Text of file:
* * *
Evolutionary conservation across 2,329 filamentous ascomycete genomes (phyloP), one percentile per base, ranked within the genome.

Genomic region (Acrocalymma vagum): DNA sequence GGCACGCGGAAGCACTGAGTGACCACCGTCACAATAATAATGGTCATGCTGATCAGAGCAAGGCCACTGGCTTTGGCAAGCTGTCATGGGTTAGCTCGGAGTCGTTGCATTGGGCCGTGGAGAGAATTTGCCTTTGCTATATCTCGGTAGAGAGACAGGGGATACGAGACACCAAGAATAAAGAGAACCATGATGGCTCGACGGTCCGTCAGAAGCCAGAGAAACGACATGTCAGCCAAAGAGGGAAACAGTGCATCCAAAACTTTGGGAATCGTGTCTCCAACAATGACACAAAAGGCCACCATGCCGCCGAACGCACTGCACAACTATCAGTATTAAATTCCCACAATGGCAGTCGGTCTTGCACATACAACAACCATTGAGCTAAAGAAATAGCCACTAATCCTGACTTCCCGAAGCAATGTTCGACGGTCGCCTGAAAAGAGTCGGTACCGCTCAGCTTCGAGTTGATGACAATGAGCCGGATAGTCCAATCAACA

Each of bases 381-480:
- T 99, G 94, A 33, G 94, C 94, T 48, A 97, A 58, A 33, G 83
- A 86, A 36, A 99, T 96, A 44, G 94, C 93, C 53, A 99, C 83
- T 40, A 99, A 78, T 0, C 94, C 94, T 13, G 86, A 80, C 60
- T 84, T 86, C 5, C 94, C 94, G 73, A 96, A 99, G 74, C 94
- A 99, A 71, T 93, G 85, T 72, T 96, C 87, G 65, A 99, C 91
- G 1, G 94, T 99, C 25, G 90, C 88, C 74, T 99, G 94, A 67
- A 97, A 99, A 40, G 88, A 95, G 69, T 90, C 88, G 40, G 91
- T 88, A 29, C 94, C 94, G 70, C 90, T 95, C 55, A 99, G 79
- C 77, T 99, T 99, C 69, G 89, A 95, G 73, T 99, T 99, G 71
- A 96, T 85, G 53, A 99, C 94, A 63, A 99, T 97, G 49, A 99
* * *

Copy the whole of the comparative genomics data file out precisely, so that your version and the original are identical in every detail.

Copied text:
Evolutionary conservation across 2,329 filamentous ascomycete genomes (phyloP), one percentile per base, ranked within the genome.

Genomic region (Acrocalymma vagum): DNA sequence GGCACGCGGAAGCACTGAGTGACCACCGTCACAATAATAATGGTCATGCTGATCAGAGCAAGGCCACTGGCTTTGGCAAGCTGTCATGGGTTAGCTCGGAGTCGTTGCATTGGGCCGTGGAGAGAATTTGCCTTTGCTATATCTCGGTAGAGAGACAGGGGATACGAGACACCAAGAATAAAGAGAACCATGATGGCTCGACGGTCCGTCAGAAGCCAGAGAAACGACATGTCAGCCAAAGAGGGAAACAGTGCATCCAAAACTTTGGGAATCGTGTCTCCAACAATGACACAAAAGGCCACCATGCCGCCGAACGCACTGCACAACTATCAGTATTAAATTCCCACAATGGCAGTCGGTCTTGCACATACAACAACCATTGAGCTAAAGAAATAGCCACTAATCCTGACTTCCCGAAGCAATGTTCGACGGTCGCCTGAAAAGAGTCGGTACCGCTCAGCTTCGAGTTGATGACAATGAGCCGGATAGTCCAATCAACA

Each of bases 381-480:
- T 99, G 94, A 33, G 94, C 94, T 48, A 97, A 58, A 33, G 83
- A 86, A 36, A 99, T 96, A 44, G 94, C 93, C 53, A 99, C 83
- T 40, A 99, A 78, T 0, C 94, C 94, T 13, G 86, A 80, C 60
- T 84, T 86, C 5, C 94, C 94, G 73, A 96, A 99, G 74, C 94
- A 99, A 71, T 93, G 85, T 72, T 96, C 87, G 65, A 99, C 91
- G 1, G 94, T 99, C 25, G 90, C 88, C 74, T 99, G 94, A 67
- A 97, A 99, A 40, G 88, A 95, G 69, T 90, C 88, G 40, G 91
- T 88, A 29, C 94, C 94, G 70, C 90, T 95, C 55, A 99, G 79
- C 77, T 99, T 99, C 69, G 89, A 95, G 73, T 99, T 99, G 71
- A 96, T 85, G 53, A 99, C 94, A 63, A 99, T 97, G 49, A 99